HTML Special Characters
HTML special characters are characters outside of the core Latin alphabet that can be represented in HTML, such as <, >, and ©. They have special meaning within HTML and are rendered as a particular symbol, such as an arrow or accent on a letter. Each special character is known as an entity, and each entity has a name and a number.
Special characters are divided into a number of different categories. These categories are ASCII characters, ISO-8859-1 characters, ISO-8859-1 symbols, mathematical symbols, Greek characters, and miscellaneous character entities.
The way special characters work
HTML special characters are assigned an entity name and an entity number, both of which can be used to render the character in an HTML document. These codes and names have a specific format, which is generally represented as
&#xxxx; for numbers and
&xxxx; for names, where xxxx is either a name or a number. Numbers are valid in both decimal and hexadecimal format.
For example, the code for a right-facing arrow, also known as the 'greater than' sign, is
> for the entity number and
> for the entity name. Inserting the code for either of those into an HTML document will render a '>' when displayed to the user.
HTML special characters may be entered directly into an HTML document, but their correct display and interpretation are not guaranteed and will depend on the character encoding used by the HTML document. This is commonly done with keyboards that feature letters with accents, for example. It is much easier and quicker for a user to press a button on their keyboard to add a letter with an accent than to use the correct entity code. This is the same for arrow characters and other common sign characters, like ampersand and the @ sign.
It is not advisable to enter special characters directly into an HTML document, for reasons that will be listed below. If you do, it is important that the correct character encoding format is identified. Attempts will be made to interpret a document with no specified encoding format, but it is always best to be explicit and specify the correct encoding within the document itself. Just because a document displays correctly without an encoding format specified does not mean it will display correctly for all users, and this can adversely impact SEO, as will be mentioned below.
Common HTML special characters
|Character||Number code||Entity code|
These are just examples, the full list of special characters can be found at w3schools.com, for example.
Benefits and drawbacks
HTML special characters were introduced with HTML 4.0 in December 1997. They provided a standardized way of representing characters outside the commonly used ASCII encoding. In particular, they were useful for providing accent characters to a lot of European languages that use a slightly modified version of the Latin alphabet.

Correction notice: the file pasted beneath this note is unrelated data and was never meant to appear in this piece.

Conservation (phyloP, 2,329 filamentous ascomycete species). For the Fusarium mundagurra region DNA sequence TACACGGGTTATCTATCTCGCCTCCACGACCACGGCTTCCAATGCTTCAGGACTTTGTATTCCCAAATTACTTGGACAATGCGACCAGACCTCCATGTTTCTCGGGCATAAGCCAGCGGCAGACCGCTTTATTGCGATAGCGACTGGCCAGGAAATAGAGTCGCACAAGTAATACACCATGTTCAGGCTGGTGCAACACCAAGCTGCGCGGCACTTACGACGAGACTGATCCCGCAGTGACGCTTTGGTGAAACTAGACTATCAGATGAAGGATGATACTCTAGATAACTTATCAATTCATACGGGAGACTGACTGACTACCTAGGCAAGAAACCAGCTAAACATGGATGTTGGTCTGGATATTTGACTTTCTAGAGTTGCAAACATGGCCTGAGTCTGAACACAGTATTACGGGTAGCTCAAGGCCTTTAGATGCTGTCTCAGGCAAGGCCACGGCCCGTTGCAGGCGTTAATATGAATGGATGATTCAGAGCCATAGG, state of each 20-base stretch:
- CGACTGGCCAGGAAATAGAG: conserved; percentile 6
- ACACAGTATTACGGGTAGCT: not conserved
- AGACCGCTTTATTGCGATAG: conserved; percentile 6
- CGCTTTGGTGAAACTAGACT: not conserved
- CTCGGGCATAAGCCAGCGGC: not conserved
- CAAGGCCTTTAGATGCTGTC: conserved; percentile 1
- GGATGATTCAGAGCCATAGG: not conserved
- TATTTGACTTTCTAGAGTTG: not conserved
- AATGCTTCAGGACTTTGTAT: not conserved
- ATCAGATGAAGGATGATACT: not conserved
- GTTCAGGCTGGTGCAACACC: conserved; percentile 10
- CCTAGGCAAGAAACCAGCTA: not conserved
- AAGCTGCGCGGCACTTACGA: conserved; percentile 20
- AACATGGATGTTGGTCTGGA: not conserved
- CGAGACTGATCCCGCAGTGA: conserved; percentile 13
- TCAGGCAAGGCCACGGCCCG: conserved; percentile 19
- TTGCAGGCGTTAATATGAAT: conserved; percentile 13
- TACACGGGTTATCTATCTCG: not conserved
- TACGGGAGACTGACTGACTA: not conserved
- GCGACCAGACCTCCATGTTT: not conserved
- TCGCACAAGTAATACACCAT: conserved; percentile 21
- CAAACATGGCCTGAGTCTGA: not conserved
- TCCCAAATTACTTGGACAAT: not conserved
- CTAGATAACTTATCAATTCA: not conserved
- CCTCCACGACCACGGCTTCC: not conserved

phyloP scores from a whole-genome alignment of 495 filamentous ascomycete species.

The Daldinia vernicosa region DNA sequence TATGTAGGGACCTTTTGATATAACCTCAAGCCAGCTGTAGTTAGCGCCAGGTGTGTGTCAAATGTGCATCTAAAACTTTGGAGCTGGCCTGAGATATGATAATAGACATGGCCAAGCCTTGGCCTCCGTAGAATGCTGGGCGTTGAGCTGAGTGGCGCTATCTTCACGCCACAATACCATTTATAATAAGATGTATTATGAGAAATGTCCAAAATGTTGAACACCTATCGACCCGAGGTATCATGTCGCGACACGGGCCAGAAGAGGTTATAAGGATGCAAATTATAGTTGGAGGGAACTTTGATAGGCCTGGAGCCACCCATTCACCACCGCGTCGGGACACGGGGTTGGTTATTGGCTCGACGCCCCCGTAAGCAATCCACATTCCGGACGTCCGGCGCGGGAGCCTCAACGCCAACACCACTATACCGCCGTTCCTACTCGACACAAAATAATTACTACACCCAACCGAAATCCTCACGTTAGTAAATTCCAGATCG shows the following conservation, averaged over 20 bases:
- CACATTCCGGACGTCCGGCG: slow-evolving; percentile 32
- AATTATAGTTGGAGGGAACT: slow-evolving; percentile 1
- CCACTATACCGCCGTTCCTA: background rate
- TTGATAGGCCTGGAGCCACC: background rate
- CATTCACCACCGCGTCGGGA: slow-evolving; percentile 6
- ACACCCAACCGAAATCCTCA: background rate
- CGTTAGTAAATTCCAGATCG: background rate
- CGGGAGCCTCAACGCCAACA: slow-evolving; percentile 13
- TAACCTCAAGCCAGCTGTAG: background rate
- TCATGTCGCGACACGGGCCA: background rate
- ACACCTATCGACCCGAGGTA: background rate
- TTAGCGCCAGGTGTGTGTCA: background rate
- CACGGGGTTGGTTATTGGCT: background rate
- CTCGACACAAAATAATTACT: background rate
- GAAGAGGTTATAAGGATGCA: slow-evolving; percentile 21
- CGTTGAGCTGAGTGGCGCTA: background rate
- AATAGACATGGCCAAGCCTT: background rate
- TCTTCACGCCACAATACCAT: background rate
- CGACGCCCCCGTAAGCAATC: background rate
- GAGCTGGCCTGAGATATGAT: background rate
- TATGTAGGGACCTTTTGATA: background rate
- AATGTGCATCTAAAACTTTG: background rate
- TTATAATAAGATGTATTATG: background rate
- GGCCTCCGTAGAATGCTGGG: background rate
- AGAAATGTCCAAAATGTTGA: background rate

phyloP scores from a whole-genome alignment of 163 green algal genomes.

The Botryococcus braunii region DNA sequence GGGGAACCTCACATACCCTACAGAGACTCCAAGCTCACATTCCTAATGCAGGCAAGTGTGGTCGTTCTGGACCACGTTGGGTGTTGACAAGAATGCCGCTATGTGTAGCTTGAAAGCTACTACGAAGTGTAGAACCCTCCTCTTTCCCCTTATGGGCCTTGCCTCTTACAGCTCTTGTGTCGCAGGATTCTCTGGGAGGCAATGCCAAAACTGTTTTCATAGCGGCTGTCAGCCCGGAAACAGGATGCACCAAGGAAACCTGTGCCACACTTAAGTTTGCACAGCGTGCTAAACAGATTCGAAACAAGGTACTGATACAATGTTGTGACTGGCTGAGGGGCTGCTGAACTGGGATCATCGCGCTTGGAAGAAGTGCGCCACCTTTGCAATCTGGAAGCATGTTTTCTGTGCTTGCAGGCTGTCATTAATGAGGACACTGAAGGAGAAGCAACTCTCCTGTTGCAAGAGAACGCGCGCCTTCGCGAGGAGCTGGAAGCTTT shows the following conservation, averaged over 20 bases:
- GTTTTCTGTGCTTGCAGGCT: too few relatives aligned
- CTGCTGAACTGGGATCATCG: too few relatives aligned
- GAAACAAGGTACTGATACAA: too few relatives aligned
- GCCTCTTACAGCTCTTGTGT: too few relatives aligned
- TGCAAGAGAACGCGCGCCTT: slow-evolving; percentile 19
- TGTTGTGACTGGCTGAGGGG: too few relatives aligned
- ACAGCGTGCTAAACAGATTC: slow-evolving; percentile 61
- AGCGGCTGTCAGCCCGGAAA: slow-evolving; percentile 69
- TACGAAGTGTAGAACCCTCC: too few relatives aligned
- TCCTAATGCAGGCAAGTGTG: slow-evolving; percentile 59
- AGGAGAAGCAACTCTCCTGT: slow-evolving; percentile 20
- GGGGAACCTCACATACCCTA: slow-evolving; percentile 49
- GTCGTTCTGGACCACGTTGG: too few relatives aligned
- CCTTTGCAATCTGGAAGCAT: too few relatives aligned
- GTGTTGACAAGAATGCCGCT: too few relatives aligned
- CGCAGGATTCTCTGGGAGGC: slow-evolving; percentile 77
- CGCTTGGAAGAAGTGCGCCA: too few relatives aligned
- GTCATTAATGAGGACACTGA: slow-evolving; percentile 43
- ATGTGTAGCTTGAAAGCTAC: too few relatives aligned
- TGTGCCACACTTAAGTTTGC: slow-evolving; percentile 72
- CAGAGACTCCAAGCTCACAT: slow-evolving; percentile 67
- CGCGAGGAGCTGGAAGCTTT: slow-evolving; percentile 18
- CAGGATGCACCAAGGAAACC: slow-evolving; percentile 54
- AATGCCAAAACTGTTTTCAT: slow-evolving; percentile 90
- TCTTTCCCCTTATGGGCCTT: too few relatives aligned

Another benefit of HTML special characters is their use within code. HTML relies heavily on both the less than and greater than arrow characters as part of the markup language. To avoid having these signs interpreted as HTML, special characters can be used to ensure they display correctly to the end-user.
While it is possible to use escape characters to delimit which arrows are code and which are part of the document, they can easily clutter up code. To avoid confusion and rendering errors, users can use an HTML entity code to represent a letter they wish to display as part of the document and not part of the markup language.
A problem with HTML special characters is that they are still limited and mainly stick to representing characters within the Greek and Latin alphabets, plus additional accents for languages using those alphabets. Languages with completely different writing systems, such as Chinese, cannot be represented using HTML special characters. As such, Unicode is generally preferred when encoding special characters and signs, as it not only represents all of the accents, arrows, and letters found in HTML special characters but also includes significantly more.
Another drawback is that heavy usage of entity names can bloat a document considerably. This is not a problem with sparing usage, but for languages with lots of letters with accents or signs, the extensive use of HTML special characters can significantly increase the overall size of a document.
Importance of HTML special characters for search engine optimization
HTML special characters are important for SEO because they allow for both the correct display of characters to the user and the correct interpretation of them by search engines. Using non-standard character encodings for letters and accents can result in them being incorrectly interpreted, or not at all, by search engines and result in making content harder to index and be found.
Search engines are generally optimized for Unicode, so it is recommended to use Unicode encoding where possible. This is because all the signs, accents, and characters supported by HTML special characters are also supported by Unicode, in addition to many more. Unicode has become the industry standard and, therefore, the most widely supported character encoding format.
Nevertheless, HTML special characters can still be used in an SEO-friendly way. The most important thing to do is specify the character encoding format to ensure the correct display and interpretation of characters for search results. It is recommended to do this within either the Content-type header of a document or by specifying it within an HTML meta tag in the header of the document.